Before I cut into the pizza, I was wondering how it would be. The other German pizza I've eaten on a few occasions was very bland, so I had that in mind. I cut into this pizza and took a bite. I would say that I like this pizza better than what I had at Pizzeria Milano down the street (reviewed here), but it still wasn't as flavorful as it could be. I do give the restaurant points for including some herbs in the sauce; I could taste oregano. The crust was a bit thicker but was the right consistency, neither too over or under cooked. I have no complaints about the fresh mushrooms on the pizza.

The waitress who served me was pleasant and attentive. I asked her if this restaurant has ties to the pizzeria in Landstuhl with a similar name. They are not, but have ties to a restaurant in Mainz.
It was a nice enough visit and the pizza was good by German standards. However, I have found that I much more prefer my own homemade pizza, which is significantly more flavorful. Still, tucked away from the main pedestrian area and on the way to the Gartenschau, Pizzeria Napoli could be a good place for a group to enjoy dinner and some drinks. There are noodle dishes, salads, and ice cream/desserts available too.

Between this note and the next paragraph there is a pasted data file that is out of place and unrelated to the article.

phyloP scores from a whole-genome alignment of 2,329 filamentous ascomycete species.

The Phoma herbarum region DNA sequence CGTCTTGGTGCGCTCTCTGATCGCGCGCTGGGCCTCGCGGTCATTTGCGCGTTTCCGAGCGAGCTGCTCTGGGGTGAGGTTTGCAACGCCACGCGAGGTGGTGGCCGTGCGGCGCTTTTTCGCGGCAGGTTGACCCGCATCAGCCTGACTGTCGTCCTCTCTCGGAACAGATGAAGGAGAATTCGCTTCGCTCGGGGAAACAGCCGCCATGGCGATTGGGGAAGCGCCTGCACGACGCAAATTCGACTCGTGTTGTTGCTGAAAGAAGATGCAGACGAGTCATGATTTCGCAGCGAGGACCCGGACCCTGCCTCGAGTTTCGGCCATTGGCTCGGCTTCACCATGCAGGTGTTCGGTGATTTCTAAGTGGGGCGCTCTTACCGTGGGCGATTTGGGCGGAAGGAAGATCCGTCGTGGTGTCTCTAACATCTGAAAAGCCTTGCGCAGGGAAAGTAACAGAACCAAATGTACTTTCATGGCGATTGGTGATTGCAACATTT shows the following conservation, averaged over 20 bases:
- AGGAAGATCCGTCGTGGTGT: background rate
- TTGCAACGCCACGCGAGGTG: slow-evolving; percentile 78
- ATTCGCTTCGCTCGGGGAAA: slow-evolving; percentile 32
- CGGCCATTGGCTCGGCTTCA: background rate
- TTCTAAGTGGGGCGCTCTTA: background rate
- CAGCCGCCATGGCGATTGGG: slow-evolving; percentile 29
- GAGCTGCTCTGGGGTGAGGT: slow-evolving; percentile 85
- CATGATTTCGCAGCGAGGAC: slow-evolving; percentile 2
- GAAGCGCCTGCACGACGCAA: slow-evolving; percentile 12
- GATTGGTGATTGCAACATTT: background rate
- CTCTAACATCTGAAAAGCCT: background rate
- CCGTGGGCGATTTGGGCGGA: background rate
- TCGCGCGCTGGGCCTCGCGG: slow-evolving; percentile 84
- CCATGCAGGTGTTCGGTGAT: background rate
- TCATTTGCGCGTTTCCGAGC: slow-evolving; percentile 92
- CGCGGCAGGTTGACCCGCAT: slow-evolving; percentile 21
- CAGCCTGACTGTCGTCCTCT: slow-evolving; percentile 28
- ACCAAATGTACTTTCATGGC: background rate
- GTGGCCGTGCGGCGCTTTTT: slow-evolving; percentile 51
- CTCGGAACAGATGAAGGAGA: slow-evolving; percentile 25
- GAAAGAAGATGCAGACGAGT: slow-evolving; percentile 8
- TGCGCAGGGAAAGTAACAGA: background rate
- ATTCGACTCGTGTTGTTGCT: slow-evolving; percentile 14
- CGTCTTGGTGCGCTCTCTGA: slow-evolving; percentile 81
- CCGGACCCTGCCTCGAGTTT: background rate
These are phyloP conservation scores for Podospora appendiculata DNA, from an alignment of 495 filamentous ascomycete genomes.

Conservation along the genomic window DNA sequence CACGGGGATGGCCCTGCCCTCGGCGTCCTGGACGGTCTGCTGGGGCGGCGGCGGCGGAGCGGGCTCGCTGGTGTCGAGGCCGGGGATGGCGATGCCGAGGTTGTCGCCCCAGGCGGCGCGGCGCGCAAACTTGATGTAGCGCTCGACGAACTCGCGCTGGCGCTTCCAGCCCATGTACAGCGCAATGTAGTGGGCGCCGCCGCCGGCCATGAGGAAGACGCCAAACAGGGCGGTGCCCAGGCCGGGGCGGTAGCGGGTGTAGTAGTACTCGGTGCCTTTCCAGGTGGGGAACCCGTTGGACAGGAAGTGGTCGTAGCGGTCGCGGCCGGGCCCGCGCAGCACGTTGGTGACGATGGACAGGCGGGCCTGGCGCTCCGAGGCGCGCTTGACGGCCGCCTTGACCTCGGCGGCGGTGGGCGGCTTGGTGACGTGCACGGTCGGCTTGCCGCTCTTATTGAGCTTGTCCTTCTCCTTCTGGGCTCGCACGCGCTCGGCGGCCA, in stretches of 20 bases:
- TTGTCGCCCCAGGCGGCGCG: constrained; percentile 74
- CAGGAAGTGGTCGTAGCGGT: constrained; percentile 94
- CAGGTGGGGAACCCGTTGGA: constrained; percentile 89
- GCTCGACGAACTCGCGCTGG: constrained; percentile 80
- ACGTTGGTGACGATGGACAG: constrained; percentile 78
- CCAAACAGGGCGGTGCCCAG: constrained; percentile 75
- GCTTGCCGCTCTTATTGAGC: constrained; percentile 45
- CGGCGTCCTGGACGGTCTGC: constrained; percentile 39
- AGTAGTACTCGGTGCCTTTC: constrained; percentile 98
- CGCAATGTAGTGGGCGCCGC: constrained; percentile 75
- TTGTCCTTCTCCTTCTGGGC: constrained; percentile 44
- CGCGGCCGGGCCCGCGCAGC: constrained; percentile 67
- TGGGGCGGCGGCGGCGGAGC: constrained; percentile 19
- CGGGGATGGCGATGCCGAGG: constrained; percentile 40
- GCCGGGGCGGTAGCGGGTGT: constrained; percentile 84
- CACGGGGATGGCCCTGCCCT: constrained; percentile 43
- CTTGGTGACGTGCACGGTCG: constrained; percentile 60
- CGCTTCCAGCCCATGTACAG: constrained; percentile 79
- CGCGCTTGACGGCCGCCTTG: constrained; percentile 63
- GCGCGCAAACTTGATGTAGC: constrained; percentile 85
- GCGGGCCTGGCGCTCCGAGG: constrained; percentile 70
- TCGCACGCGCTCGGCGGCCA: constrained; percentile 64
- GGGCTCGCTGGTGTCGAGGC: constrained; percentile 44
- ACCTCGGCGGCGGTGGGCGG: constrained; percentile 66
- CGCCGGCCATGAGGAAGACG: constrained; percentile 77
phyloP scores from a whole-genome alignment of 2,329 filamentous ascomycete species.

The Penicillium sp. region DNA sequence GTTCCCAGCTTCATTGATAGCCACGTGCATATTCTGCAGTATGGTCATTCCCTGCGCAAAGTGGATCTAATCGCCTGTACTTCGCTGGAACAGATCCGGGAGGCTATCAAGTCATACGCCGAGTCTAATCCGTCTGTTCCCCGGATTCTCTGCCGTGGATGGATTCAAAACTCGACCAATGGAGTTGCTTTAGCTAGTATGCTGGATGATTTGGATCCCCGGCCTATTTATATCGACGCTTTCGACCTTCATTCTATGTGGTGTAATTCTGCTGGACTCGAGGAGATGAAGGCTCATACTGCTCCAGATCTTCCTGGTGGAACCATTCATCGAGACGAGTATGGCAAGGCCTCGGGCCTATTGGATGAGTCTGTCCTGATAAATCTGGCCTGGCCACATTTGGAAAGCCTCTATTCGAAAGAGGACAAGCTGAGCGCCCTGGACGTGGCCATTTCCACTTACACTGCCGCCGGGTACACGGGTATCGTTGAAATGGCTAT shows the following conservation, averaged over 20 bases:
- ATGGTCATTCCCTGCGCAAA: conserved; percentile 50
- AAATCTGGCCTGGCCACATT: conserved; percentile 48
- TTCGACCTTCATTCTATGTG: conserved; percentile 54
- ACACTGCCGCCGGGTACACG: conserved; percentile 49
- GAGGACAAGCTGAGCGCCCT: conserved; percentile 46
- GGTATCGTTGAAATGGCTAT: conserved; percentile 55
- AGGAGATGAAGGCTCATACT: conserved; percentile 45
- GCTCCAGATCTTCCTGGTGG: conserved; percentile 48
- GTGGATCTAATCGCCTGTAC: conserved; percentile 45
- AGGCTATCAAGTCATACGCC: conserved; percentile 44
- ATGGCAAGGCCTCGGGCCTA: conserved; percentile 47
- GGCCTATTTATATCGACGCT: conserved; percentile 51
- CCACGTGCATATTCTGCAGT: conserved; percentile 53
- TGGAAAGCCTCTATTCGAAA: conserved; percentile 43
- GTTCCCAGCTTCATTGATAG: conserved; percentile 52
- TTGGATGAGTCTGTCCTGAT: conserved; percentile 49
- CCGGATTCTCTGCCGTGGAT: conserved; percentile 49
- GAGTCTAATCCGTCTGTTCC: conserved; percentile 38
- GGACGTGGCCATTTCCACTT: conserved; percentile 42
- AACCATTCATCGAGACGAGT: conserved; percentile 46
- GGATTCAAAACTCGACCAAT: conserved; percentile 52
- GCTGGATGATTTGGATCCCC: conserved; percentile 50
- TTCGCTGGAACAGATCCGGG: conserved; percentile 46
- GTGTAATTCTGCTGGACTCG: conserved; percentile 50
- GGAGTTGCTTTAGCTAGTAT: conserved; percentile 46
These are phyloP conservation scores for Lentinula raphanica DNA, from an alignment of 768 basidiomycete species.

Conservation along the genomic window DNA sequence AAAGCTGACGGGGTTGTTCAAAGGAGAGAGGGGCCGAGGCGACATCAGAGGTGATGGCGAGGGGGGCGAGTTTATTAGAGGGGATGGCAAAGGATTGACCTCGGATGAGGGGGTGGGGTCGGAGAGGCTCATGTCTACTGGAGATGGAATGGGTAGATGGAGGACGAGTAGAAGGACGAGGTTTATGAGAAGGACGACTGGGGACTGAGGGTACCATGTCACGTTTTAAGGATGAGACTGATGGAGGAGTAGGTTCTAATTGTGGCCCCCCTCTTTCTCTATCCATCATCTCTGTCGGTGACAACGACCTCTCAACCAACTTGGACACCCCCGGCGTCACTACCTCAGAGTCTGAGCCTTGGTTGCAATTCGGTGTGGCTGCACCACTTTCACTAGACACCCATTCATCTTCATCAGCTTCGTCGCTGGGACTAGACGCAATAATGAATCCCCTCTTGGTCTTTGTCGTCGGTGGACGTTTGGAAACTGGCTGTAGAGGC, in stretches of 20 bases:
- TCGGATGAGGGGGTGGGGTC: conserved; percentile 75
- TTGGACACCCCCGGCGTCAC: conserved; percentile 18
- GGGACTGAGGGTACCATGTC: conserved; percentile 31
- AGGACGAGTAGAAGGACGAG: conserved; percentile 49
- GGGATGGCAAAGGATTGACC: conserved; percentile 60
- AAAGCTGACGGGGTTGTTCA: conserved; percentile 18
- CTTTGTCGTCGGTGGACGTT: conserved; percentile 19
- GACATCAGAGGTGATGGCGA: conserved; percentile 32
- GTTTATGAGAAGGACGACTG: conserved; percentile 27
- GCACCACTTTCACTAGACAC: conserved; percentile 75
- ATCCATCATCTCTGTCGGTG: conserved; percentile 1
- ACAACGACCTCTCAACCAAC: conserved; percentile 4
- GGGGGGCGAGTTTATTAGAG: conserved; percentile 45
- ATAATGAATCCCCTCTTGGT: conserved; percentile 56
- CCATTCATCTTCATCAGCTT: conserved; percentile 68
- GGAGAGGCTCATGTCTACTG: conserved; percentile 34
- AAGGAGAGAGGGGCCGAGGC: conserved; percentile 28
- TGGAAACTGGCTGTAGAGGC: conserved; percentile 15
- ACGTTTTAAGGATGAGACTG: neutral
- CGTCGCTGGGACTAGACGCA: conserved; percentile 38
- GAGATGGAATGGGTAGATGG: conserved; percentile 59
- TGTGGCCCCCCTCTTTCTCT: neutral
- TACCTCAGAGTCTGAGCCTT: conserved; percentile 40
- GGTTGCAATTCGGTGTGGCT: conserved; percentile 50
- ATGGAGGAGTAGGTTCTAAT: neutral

Friday, February 7, 2014

2014 Pfennigbasar - Pfennig Bazaar: March 7-9

Yippie! It's almost time for a most amazing event: the German American & International Women's Club of Kaiserslautern will be hosting their annual Pfennig Bazaar (auf deustch, Pfennigbasar) again in March.

March 7-9 2014, 11am-6pm each day
Pfennigbasar at the
Veranstaltungshalle (Banquet Hall)
An der Kalause 9
67659 Kaiserslautern
An der Kalause 9 · 67659 Kaiserslautern
An der Kalause 9 · 67659 Kaiserslautern)

The Bazaar is a major fundraiser for the club and is a giant rummage sale at the Veranstaltungshalle located just across from the main entrance to the Gartenschau. There are many great deals to be found; last year year, I picked up a small wool rug for 5 euros.

The goods for sale are organized very nicely, by various departments. Beyond that, the sale is complete mayhem. Be prepared to be jostled, but all in the pursuit of finding some awesome deals and supporting a great non-profit organization.

Want some tips and more information for shopping at this crazy event? I wrote a whole entry about my experiences last year: Pfennig Bazaar 2013.

Tuesday, February 4, 2014

Lickin' lions, oh my!

Some people believe that Himalayan salt crystals possess healing properties. There are even lamps made of Himalayan salt. I have told my friends that if they ever bought such lamps, that they should hide them when I come to visit. I would have an overwhelming urge to lick the lamp. We were giggling, imagining the owner of a lamp being flummoxed why the lamp was growing smaller and me leaving, licking my lips.

I ate dinner at Pizzeria Napoli (I need to write a review...sometime, I guess) and was very excited that the candle holder was made out of Himalayan salt. Everyone was goading me on to lick it, via Facebook (I was catching a quick bite alone, before meeting with friends). Of course I didn't lick it, even though the lion on the chair in the upper left hand corner appears to be licking the letter "B" on the chair.